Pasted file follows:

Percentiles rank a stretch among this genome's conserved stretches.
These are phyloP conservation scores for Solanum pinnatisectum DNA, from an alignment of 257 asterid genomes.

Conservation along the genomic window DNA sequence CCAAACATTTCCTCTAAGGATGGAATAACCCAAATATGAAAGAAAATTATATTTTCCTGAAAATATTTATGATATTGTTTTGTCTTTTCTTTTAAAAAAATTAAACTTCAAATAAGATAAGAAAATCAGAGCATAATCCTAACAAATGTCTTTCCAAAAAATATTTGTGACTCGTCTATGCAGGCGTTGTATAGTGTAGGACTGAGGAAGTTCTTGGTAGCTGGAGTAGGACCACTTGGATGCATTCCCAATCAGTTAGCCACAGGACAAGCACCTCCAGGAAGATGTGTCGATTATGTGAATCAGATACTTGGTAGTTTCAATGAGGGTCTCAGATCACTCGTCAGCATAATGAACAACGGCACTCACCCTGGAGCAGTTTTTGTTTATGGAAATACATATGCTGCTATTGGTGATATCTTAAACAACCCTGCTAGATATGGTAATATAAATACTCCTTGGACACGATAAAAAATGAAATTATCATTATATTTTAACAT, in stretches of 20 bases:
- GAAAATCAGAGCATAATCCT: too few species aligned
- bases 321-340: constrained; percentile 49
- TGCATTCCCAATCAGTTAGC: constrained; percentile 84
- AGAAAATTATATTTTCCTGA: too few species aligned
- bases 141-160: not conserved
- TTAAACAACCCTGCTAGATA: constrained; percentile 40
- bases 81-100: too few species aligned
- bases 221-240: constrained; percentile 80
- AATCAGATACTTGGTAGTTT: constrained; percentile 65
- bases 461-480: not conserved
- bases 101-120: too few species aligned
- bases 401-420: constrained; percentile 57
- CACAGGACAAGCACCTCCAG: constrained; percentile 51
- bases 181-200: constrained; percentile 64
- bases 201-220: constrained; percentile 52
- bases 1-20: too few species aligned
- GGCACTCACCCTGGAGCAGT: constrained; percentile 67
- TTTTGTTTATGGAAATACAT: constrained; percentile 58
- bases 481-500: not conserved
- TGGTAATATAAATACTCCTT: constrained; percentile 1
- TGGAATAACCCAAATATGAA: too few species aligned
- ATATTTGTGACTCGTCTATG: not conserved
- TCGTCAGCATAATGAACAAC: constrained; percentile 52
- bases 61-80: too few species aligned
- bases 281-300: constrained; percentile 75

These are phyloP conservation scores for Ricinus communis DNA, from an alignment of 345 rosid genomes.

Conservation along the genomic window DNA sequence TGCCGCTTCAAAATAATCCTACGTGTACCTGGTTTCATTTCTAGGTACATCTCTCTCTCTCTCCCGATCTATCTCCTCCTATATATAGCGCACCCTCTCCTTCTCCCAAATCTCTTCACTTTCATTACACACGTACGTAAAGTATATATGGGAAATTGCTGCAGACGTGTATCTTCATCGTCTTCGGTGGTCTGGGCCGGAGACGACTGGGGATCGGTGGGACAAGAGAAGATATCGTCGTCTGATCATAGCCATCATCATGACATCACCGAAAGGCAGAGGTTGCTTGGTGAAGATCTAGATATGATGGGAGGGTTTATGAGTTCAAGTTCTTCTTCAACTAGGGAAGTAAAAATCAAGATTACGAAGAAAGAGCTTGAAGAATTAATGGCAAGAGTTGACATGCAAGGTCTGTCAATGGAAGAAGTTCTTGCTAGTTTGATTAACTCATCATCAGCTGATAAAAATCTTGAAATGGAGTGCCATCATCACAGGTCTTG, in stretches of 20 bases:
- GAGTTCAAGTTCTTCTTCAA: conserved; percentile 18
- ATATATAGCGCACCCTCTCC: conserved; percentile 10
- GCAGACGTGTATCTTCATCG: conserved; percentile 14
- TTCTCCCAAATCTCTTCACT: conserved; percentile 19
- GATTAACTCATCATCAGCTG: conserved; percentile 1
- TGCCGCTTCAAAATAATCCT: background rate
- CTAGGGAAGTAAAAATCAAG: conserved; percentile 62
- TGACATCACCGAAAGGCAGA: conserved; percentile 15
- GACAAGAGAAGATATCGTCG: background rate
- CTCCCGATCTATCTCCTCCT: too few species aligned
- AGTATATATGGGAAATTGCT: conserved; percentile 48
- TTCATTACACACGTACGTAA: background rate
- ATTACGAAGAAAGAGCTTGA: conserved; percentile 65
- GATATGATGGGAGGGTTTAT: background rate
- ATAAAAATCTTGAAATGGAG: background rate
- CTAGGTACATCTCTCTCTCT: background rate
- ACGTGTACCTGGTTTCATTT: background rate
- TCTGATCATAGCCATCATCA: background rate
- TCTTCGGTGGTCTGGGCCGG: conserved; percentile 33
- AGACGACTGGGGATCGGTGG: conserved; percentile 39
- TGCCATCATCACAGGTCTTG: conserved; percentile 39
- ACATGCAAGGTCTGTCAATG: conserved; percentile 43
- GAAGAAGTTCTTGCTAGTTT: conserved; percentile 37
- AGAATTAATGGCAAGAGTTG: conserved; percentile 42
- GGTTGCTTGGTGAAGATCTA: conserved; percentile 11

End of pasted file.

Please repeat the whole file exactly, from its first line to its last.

Percentiles rank a stretch among this genome's conserved stretches.
These are phyloP conservation scores for Solanum pinnatisectum DNA, from an alignment of 257 asterid genomes.

Conservation along the genomic window DNA sequence CCAAACATTTCCTCTAAGGATGGAATAACCCAAATATGAAAGAAAATTATATTTTCCTGAAAATATTTATGATATTGTTTTGTCTTTTCTTTTAAAAAAATTAAACTTCAAATAAGATAAGAAAATCAGAGCATAATCCTAACAAATGTCTTTCCAAAAAATATTTGTGACTCGTCTATGCAGGCGTTGTATAGTGTAGGACTGAGGAAGTTCTTGGTAGCTGGAGTAGGACCACTTGGATGCATTCCCAATCAGTTAGCCACAGGACAAGCACCTCCAGGAAGATGTGTCGATTATGTGAATCAGATACTTGGTAGTTTCAATGAGGGTCTCAGATCACTCGTCAGCATAATGAACAACGGCACTCACCCTGGAGCAGTTTTTGTTTATGGAAATACATATGCTGCTATTGGTGATATCTTAAACAACCCTGCTAGATATGGTAATATAAATACTCCTTGGACACGATAAAAAATGAAATTATCATTATATTTTAACAT, in stretches of 20 bases:
- GAAAATCAGAGCATAATCCT: too few species aligned
- bases 321-340: constrained; percentile 49
- TGCATTCCCAATCAGTTAGC: constrained; percentile 84
- AGAAAATTATATTTTCCTGA: too few species aligned
- bases 141-160: not conserved
- TTAAACAACCCTGCTAGATA: constrained; percentile 40
- bases 81-100: too few species aligned
- bases 221-240: constrained; percentile 80
- AATCAGATACTTGGTAGTTT: constrained; percentile 65
- bases 461-480: not conserved
- bases 101-120: too few species aligned
- bases 401-420: constrained; percentile 57
- CACAGGACAAGCACCTCCAG: constrained; percentile 51
- bases 181-200: constrained; percentile 64
- bases 201-220: constrained; percentile 52
- bases 1-20: too few species aligned
- GGCACTCACCCTGGAGCAGT: constrained; percentile 67
- TTTTGTTTATGGAAATACAT: constrained; percentile 58
- bases 481-500: not conserved
- TGGTAATATAAATACTCCTT: constrained; percentile 1
- TGGAATAACCCAAATATGAA: too few species aligned
- ATATTTGTGACTCGTCTATG: not conserved
- TCGTCAGCATAATGAACAAC: constrained; percentile 52
- bases 61-80: too few species aligned
- bases 281-300: constrained; percentile 75

These are phyloP conservation scores for Ricinus communis DNA, from an alignment of 345 rosid genomes.

Conservation along the genomic window DNA sequence TGCCGCTTCAAAATAATCCTACGTGTACCTGGTTTCATTTCTAGGTACATCTCTCTCTCTCTCCCGATCTATCTCCTCCTATATATAGCGCACCCTCTCCTTCTCCCAAATCTCTTCACTTTCATTACACACGTACGTAAAGTATATATGGGAAATTGCTGCAGACGTGTATCTTCATCGTCTTCGGTGGTCTGGGCCGGAGACGACTGGGGATCGGTGGGACAAGAGAAGATATCGTCGTCTGATCATAGCCATCATCATGACATCACCGAAAGGCAGAGGTTGCTTGGTGAAGATCTAGATATGATGGGAGGGTTTATGAGTTCAAGTTCTTCTTCAACTAGGGAAGTAAAAATCAAGATTACGAAGAAAGAGCTTGAAGAATTAATGGCAAGAGTTGACATGCAAGGTCTGTCAATGGAAGAAGTTCTTGCTAGTTTGATTAACTCATCATCAGCTGATAAAAATCTTGAAATGGAGTGCCATCATCACAGGTCTTG, in stretches of 20 bases:
- GAGTTCAAGTTCTTCTTCAA: conserved; percentile 18
- ATATATAGCGCACCCTCTCC: conserved; percentile 10
- GCAGACGTGTATCTTCATCG: conserved; percentile 14
- TTCTCCCAAATCTCTTCACT: conserved; percentile 19
- GATTAACTCATCATCAGCTG: conserved; percentile 1
- TGCCGCTTCAAAATAATCCT: background rate
- CTAGGGAAGTAAAAATCAAG: conserved; percentile 62
- TGACATCACCGAAAGGCAGA: conserved; percentile 15
- GACAAGAGAAGATATCGTCG: background rate
- CTCCCGATCTATCTCCTCCT: too few species aligned
- AGTATATATGGGAAATTGCT: conserved; percentile 48
- TTCATTACACACGTACGTAA: background rate
- ATTACGAAGAAAGAGCTTGA: conserved; percentile 65
- GATATGATGGGAGGGTTTAT: background rate
- ATAAAAATCTTGAAATGGAG: background rate
- CTAGGTACATCTCTCTCTCT: background rate
- ACGTGTACCTGGTTTCATTT: background rate
- TCTGATCATAGCCATCATCA: background rate
- TCTTCGGTGGTCTGGGCCGG: conserved; percentile 33
- AGACGACTGGGGATCGGTGG: conserved; percentile 39
- TGCCATCATCACAGGTCTTG: conserved; percentile 39
- ACATGCAAGGTCTGTCAATG: conserved; percentile 43
- GAAGAAGTTCTTGCTAGTTT: conserved; percentile 37
- AGAATTAATGGCAAGAGTTG: conserved; percentile 42
- GGTTGCTTGGTGAAGATCTA: conserved; percentile 11